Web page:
Karen McComas and her family like to joke that they "bleed green" and indeed, with eight Marshall degrees among the four members of the family, that’s a pretty safe bet. Then add in her father’s degree, and that makes nine.
Actually, Karen is the latest to add more letters after her name, having graduated with a doctorate in curriculum and instruction last December. It was the culmination of a long academic journey that actually started when she left Michigan, where she was born, to follow in the footsteps of her father, a Huntington native.
“Marshall has always been a big bargain,” McComas, who is an associate professor of communication disorders, says. “I grew up in the small town of Lake City, Michigan, and since my father was from the Huntington area, it seemed a natural thing to come here because it was nearly as cheap for my parents to send me to Marshall here as it was for me to go to school in Michigan.”
But luckily, her academic path was not without some unexpected twists and turns, although it didn’t appear to be so precipitous at the time. After a frustrating year spent in a field in which she had little interest, and in which consequently she wasn’t doing well, her attention was caught by a resident assistance in her dormitory as she worked on her major, speech pathology. And just like that, the whole course of McComas' career path was changed. “It seemed interesting, so I just randomly picked it as a major and it turned out to be an excellent fit for me. That experience taught me a great lesson; sometimes things happen and it really is for the best. It taught me about possibilities and to move forward and not back and to not stay in the same place. It’s not so much about whether you can or cannot do it something, but whether it is a good fit ... is this the right field for you, for example.”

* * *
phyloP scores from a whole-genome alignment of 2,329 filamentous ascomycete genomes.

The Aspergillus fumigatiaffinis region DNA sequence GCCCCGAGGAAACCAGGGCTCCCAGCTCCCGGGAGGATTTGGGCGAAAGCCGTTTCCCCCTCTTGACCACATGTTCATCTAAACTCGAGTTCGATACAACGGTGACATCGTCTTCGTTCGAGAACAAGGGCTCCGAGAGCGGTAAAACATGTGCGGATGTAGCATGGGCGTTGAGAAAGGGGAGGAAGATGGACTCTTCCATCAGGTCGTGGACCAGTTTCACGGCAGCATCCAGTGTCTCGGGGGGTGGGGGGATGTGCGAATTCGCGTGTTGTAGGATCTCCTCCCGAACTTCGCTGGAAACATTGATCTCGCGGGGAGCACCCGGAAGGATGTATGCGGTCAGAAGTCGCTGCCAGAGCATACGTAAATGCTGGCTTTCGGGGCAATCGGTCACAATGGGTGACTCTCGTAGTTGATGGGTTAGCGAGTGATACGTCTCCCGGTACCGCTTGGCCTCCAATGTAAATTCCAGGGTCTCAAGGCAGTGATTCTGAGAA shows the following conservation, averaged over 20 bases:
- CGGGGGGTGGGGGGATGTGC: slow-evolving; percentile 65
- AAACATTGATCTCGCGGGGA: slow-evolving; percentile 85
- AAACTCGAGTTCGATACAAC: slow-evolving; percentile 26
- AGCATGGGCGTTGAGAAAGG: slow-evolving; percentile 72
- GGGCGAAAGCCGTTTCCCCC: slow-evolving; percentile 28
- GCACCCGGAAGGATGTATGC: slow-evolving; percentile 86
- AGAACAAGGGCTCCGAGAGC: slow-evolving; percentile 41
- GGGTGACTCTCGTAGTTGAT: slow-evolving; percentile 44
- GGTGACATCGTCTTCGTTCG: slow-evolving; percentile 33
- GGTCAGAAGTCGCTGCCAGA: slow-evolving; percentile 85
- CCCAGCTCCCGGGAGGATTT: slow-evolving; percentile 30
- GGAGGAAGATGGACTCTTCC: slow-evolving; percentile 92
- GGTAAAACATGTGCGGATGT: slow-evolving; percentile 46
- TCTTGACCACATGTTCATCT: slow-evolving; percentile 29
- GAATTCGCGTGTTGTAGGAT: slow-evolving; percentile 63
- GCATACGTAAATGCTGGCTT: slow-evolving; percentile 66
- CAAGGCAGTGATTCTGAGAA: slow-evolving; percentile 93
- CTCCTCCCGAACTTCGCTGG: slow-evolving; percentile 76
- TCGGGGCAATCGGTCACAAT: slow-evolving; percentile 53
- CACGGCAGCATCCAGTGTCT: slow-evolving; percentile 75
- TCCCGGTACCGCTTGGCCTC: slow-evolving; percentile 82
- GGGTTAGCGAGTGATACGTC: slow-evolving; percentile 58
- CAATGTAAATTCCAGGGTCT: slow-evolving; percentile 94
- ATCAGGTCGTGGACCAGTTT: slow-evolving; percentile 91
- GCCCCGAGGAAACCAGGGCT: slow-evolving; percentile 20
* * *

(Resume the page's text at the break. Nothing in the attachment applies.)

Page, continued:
And indeed speech pathology and communication disorders have been an excellent
lifelong fit for her. McComas spent three years as a speech/language pathologist
in Carter County, Ky., before talking a similar position in West Virginia’s
Lincoln County, where she worked for the next five years. Her duties on these
jobs were many and varied.
“Speech pathologists generally deal with prevention, identification and management of communication disorders,” she explains. “We work with people from birth to death, from newborns to people in nursing homes. There are all kinds of disorders—speech errors, stuttering, voice disorders, swallowing disorders--which are more common in the elderly, particularly those who have suffered strokes--and there are all types of degenerative diseases.”
Today the Marshall Department of Communication Disorders offers a broad spectrum of services from speech, language and voice to hearing problems. A speech and hearing clinic is located on the first floor of Smith Hall, which also serves as a teaching tool for graduate students. “The students provide clinical services supervised by faculty members. They are getting practical experience they can’t get in the classroom.”
Fortunately many problems associated with speech can be detected early, many times before a child enters pre-school, she stresses. Most schools now offer screenings, with a goal of reaching as many children as possible, and a wide range of problems can fall under the communication disorders umbrella. She quickly ticks off a list of services available at Marshall. “We do some hearing testing, although we don’t have a full-blown audiology program. We have the Luke Lee Language, Listening, and Learning Lab for preschoolers who are severely hearing impaired. The lab was named for the first client it served. There is the Scottish Rite Child Language Center, a program funded by the Scottish Rite, which provides a clinical position for a speech therapist."